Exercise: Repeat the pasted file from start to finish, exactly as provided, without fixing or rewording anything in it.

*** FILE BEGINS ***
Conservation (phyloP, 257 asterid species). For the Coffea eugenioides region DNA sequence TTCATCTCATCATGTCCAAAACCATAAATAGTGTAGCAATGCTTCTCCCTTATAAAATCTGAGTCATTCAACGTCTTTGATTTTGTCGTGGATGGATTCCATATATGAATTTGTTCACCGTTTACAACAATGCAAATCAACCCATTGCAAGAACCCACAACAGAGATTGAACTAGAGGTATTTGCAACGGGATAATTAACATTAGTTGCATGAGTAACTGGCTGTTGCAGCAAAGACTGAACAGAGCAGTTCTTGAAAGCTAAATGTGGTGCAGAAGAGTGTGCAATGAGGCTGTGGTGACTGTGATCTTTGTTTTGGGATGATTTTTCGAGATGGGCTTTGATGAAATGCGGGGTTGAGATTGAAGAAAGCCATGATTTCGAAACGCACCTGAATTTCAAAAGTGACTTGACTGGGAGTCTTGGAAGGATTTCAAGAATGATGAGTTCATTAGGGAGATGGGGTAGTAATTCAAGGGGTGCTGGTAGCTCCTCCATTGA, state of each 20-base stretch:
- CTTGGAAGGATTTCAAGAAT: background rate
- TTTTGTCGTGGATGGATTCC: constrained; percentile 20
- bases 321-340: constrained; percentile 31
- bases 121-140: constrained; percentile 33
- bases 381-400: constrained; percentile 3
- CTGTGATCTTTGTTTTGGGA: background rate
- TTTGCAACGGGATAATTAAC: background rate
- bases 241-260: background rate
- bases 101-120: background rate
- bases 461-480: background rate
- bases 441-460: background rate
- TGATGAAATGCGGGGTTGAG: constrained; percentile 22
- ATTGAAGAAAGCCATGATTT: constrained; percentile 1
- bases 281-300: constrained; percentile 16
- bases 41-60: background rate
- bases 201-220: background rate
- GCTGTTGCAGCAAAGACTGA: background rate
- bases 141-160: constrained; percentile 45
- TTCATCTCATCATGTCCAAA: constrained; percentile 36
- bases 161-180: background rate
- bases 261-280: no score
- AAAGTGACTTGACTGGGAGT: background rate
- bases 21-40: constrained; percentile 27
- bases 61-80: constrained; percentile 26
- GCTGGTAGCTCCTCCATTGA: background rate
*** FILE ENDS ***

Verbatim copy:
Conservation (phyloP, 257 asterid species). For the Coffea eugenioides region DNA sequence TTCATCTCATCATGTCCAAAACCATAAATAGTGTAGCAATGCTTCTCCCTTATAAAATCTGAGTCATTCAACGTCTTTGATTTTGTCGTGGATGGATTCCATATATGAATTTGTTCACCGTTTACAACAATGCAAATCAACCCATTGCAAGAACCCACAACAGAGATTGAACTAGAGGTATTTGCAACGGGATAATTAACATTAGTTGCATGAGTAACTGGCTGTTGCAGCAAAGACTGAACAGAGCAGTTCTTGAAAGCTAAATGTGGTGCAGAAGAGTGTGCAATGAGGCTGTGGTGACTGTGATCTTTGTTTTGGGATGATTTTTCGAGATGGGCTTTGATGAAATGCGGGGTTGAGATTGAAGAAAGCCATGATTTCGAAACGCACCTGAATTTCAAAAGTGACTTGACTGGGAGTCTTGGAAGGATTTCAAGAATGATGAGTTCATTAGGGAGATGGGGTAGTAATTCAAGGGGTGCTGGTAGCTCCTCCATTGA, state of each 20-base stretch:
- CTTGGAAGGATTTCAAGAAT: background rate
- TTTTGTCGTGGATGGATTCC: constrained; percentile 20
- bases 321-340: constrained; percentile 31
- bases 121-140: constrained; percentile 33
- bases 381-400: constrained; percentile 3
- CTGTGATCTTTGTTTTGGGA: background rate
- TTTGCAACGGGATAATTAAC: background rate
- bases 241-260: background rate
- bases 101-120: background rate
- bases 461-480: background rate
- bases 441-460: background rate
- TGATGAAATGCGGGGTTGAG: constrained; percentile 22
- ATTGAAGAAAGCCATGATTT: constrained; percentile 1
- bases 281-300: constrained; percentile 16
- bases 41-60: background rate
- bases 201-220: background rate
- GCTGTTGCAGCAAAGACTGA: background rate
- bases 141-160: constrained; percentile 45
- TTCATCTCATCATGTCCAAA: constrained; percentile 36
- bases 161-180: background rate
- bases 261-280: no score
- AAAGTGACTTGACTGGGAGT: background rate
- bases 21-40: constrained; percentile 27
- bases 61-80: constrained; percentile 26
- GCTGGTAGCTCCTCCATTGA: background rate